Manufacturers are facing an increasing number of states with pay transparency requirements. 

In general, with pay transparency disclosure requirements, employees can have the right to request or be informed of salary range information for their position. In addition, some statutes require reporting this information to the government. 

This information is anticipated to increase the focus on pay equity issues by employees, as well as enforcement agencies. Like with anticipated salary changes, it is a good time for manufacturers to review pay differentials and ranges and identify areas where affirmative steps need to be taken now to address any gap or disparity issues.


The EEOC provided new guidance for employers navigating the Americans With Disabilities Act when it published technical assistance “Hearing Disabilities in the Workplace and the Americans with Disabilities Act.” The EEOC also updated its guidance related to COVID-19 and provided a number of examples for accommodating long-term COVID-19. 

Manufacturers should continue to sharpen their processes and truly engage in the interactive process with their employees and carefully evaluate potential accommodations. 

The federal government has also expanded protections for pregnant and nursing mothers. President Joe Biden signed the Providing Urgent Maternal Protections for Nursing Mothers (PUMP) Act, which expands accommodations for breastfeeding employees under the FLSA, giving all employees, not just non-exempt employees, the right to take reasonable breaks as needed to express milk. The DOL Wage and Hour Division published guidance emphasizing that the length and frequency of breaks will vary for each person. The breaks can be unpaid, unless required by federal or state laws or ordinances to be paid. Employers should pay careful attention to the FLSA’s standard requirements for counting and compensating hours worked. Employees must be paid for any time spent pumping when they are not fully relieved from duty or when pumping during an otherwise paid break.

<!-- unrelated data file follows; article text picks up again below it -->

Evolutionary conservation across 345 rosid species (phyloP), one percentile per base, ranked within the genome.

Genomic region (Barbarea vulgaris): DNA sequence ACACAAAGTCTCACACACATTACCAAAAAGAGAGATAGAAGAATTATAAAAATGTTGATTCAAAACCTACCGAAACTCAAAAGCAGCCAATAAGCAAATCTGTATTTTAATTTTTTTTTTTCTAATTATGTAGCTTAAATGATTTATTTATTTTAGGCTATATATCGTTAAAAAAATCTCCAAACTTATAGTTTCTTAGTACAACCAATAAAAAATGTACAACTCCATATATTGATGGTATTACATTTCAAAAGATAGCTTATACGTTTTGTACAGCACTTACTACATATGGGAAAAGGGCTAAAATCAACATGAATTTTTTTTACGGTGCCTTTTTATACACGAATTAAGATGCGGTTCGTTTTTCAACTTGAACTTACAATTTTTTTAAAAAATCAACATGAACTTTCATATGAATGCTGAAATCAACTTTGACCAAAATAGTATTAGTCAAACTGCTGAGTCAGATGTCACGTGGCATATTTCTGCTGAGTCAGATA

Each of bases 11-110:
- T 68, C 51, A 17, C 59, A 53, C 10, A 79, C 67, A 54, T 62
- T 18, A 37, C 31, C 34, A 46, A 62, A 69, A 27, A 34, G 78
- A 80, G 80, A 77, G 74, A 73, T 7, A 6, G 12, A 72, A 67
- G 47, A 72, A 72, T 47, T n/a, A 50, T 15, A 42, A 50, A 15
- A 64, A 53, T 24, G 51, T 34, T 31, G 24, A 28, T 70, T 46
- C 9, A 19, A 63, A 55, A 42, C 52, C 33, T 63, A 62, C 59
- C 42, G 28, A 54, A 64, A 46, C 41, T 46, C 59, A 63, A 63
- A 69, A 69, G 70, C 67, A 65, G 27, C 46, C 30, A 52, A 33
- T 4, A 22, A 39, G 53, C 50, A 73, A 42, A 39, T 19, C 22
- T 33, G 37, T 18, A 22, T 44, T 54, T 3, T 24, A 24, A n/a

The PUMP Act clarifies that private spaces for pumping may not be a bathroom and should be shielded from view and protect against intrusion from coworkers and the public. 

 Also signed into law was the Pregnant Workers Fairness Act (PWFA), which requires employers with at least 15 employees to provide reasonable accommodations to qualified employees for known limitations related to pregnancy, childbirth, or related medical conditions, so long as they do not impose an undue hardship. 

These laws are in addition to protections under Title VII of the Civil Rights Act, the Family and Medical Leave Act, and the ADA, and join many state laws providing similar protections against discrimination and accommodation. 

Manufacturers would benefit from making sure notice requirements are being met, checking that their lactation spaces comply, and making sure accommodation forms and policies meet new standards.


If you have any questions, please contact the author or the Jackson Lewis attorneys with whom you regularly work.

© Jackson Lewis P.C. This material is provided for informational purposes only. It is not intended to constitute legal advice nor does it create a client-lawyer relationship between Jackson Lewis and any recipient. Recipients should consult with counsel before taking any actions based on the information contained within this material. This material may be considered attorney advertising in some jurisdictions. Prior results do not guarantee a similar outcome.